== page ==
Though the third album by the Brooklyn freak-folk quartet Grizzly Bear has been garnering ecstatic raves throughout the indie-rock underground, rarely has a recording that tries so hard to create a unique bucolic idyll--the name was inspired by a small uninhabited island in rural Massachusetts--sounded so deliberately contrived, convoluted and downright un-listener-friendly. In comparison, the Incredible String Band at its most serpentine and hippie-dippy was pure bubblegum pop.
Like the Pacific Northwest's modern folk-rockers Fleet Foxes or Blitzen Trapper, Grizzly Bear specializes in group vocals and an often acoustic, campfire vibe. But in place of the gorgeous and traditional harmonies, the New Yorkers favor a much more affected and, in my book, off-putting approach to the singing, evoking a bad imitation of Jeff Buckley's slippery crooning. Add to this the lo-fi digital production aesthetic--the musicians are as fond of laptop hiccups as they are of plucked, strummed or sawing strings--and you have a sound that's more Boho coffeehouse than backwoods hootenanny.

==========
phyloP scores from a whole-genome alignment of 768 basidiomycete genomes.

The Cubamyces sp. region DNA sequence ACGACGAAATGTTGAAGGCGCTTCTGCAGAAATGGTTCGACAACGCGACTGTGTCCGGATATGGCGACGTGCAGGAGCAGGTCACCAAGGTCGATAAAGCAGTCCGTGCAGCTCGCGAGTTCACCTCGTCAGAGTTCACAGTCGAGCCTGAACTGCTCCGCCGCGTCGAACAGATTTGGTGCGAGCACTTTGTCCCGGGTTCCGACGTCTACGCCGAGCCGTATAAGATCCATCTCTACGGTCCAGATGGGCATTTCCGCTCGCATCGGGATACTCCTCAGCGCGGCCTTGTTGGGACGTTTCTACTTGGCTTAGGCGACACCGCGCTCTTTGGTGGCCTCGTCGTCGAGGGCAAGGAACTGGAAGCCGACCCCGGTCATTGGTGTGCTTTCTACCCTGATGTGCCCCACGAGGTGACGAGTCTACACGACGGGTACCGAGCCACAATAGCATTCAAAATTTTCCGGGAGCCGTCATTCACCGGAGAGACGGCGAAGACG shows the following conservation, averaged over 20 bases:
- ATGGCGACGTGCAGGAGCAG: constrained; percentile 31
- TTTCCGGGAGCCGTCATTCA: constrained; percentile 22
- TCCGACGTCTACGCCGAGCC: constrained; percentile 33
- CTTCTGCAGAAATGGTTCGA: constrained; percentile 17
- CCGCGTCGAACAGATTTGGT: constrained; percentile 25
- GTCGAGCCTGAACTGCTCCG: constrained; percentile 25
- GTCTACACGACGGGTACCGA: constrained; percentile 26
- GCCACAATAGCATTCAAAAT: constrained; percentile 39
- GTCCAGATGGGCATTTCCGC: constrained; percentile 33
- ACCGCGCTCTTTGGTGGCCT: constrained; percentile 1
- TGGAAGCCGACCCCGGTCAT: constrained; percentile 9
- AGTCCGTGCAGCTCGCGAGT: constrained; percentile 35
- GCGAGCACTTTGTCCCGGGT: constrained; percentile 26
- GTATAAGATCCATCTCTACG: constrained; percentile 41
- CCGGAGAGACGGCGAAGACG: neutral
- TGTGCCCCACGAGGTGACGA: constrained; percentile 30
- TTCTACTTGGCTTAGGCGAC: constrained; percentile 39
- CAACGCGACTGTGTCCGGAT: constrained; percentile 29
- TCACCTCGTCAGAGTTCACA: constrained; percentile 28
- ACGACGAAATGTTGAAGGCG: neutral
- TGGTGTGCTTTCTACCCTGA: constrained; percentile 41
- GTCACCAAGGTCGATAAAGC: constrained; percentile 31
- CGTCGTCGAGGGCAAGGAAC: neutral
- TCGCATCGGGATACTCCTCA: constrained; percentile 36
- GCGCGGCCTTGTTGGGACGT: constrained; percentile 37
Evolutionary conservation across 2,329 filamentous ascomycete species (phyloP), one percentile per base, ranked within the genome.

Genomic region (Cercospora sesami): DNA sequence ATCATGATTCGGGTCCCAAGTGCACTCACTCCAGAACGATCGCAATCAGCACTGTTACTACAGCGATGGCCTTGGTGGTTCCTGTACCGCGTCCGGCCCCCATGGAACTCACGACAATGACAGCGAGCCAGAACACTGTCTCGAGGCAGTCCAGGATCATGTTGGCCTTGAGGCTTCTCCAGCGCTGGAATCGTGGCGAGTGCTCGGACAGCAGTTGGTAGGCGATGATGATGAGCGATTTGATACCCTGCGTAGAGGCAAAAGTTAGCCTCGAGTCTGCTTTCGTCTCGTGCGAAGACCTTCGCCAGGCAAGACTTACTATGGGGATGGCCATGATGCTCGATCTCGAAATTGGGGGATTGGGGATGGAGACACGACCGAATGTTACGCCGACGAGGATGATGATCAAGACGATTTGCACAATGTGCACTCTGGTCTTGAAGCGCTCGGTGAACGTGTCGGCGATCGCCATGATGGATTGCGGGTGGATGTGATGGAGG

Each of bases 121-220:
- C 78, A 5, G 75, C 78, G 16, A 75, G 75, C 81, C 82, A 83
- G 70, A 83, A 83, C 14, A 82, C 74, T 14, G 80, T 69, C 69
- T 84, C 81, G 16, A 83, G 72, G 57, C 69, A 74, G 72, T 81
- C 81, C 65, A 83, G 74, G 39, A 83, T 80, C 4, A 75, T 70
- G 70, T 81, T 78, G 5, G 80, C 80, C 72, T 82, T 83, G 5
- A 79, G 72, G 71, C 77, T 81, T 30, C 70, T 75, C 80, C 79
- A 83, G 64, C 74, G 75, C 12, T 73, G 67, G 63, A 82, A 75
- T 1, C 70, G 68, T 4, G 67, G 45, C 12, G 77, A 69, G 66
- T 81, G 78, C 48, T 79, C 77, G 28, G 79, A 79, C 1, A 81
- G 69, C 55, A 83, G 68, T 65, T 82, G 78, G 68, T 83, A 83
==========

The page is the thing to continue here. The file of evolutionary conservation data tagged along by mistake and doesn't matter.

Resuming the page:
Far outnumbering the moments of quiet beauty ("Southern Point") and pop bliss ("Two Weeks") are the would-be lulling but in actuality boring bouts of pure inertia ("Hold Still," "Foreground") and the tuneless, meandering soundscapes that make me think of the Chipmunks on Ecstasy ("Dory," "Fine for Now")--and no, that it is not a compliment.